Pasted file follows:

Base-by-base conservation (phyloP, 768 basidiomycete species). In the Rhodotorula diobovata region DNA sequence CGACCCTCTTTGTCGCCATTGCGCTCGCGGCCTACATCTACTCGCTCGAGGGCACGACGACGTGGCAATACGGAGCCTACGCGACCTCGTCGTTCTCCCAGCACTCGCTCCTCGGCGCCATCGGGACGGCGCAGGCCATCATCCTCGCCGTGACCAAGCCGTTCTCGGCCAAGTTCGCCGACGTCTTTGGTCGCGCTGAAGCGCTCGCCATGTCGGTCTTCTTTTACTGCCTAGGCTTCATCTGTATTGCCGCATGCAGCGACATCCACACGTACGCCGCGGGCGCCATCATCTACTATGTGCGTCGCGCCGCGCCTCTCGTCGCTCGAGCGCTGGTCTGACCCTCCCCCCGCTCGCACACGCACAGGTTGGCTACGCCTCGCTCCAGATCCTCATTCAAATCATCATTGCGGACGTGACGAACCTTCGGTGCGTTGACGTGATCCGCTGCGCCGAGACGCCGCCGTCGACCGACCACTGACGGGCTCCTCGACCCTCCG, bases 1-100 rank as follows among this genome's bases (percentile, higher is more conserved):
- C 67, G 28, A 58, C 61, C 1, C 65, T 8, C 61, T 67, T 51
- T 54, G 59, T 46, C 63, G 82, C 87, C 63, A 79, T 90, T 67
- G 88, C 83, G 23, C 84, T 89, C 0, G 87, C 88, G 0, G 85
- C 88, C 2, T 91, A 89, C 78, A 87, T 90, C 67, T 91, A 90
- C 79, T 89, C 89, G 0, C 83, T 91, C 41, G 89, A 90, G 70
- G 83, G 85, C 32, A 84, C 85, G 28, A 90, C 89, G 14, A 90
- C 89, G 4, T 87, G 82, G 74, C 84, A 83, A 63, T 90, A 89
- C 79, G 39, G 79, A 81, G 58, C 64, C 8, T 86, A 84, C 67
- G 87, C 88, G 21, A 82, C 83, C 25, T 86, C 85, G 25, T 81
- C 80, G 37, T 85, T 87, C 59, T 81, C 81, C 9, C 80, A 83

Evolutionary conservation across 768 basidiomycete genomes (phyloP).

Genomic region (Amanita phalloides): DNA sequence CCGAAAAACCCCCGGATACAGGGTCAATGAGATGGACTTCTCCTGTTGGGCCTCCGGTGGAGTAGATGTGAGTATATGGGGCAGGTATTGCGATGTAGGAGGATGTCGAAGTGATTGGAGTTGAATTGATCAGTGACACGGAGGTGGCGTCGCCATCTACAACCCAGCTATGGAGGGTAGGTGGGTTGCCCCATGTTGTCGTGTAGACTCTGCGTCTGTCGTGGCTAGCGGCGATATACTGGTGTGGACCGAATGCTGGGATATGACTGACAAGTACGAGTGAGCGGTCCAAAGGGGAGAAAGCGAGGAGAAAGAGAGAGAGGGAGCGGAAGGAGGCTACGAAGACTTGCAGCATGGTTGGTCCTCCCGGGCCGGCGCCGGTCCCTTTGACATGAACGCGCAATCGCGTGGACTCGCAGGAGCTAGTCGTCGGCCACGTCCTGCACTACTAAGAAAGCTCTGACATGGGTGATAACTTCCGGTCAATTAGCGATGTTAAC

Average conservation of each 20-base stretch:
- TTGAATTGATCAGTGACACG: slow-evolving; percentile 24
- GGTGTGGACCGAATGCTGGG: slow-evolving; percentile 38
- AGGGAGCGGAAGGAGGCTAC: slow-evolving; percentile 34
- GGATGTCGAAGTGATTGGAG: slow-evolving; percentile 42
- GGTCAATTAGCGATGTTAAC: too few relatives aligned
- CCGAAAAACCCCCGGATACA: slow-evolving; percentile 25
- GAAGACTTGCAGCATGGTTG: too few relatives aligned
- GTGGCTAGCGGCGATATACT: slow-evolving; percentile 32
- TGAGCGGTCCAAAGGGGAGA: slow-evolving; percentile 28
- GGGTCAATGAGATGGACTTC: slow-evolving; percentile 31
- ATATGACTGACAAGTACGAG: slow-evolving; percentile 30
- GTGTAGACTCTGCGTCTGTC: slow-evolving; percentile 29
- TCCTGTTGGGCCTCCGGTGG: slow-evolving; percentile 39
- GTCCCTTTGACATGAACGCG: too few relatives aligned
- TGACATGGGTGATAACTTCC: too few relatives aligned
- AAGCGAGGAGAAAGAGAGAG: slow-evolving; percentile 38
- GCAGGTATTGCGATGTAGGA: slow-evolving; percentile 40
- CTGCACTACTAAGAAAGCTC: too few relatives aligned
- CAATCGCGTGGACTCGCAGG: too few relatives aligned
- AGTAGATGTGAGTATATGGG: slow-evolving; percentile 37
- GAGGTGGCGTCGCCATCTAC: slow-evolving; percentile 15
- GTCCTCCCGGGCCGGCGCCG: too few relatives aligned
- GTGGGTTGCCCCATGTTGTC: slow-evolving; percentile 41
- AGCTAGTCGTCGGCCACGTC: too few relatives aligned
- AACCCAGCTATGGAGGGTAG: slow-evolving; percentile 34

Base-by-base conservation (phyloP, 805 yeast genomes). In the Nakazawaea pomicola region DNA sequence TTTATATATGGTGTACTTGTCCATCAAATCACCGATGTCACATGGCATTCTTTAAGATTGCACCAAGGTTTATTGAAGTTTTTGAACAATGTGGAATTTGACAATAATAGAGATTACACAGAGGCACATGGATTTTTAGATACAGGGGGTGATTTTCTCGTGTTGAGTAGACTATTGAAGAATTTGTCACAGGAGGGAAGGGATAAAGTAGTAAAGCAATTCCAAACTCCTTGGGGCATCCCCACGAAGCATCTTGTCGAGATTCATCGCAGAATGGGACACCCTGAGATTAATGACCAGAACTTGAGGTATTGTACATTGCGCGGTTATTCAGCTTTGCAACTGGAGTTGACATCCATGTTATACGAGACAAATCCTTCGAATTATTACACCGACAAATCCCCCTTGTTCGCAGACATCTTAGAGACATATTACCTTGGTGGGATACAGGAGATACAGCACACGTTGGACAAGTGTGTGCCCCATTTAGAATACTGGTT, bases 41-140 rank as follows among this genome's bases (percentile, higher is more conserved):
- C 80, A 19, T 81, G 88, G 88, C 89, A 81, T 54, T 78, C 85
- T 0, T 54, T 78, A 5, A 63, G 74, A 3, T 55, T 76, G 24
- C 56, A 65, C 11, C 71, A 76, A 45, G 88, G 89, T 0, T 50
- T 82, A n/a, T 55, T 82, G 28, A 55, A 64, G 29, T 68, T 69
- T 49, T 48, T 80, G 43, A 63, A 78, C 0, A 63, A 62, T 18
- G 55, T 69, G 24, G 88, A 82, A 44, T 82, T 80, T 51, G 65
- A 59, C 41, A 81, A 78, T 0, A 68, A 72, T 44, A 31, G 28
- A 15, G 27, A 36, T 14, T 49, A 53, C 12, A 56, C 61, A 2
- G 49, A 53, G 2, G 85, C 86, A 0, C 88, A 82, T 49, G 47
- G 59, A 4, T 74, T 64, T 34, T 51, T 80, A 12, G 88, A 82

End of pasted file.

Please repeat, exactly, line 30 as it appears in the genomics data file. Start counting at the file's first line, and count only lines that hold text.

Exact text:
- AAGCGAGGAGAAAGAGAGAG: slow-evolving; percentile 38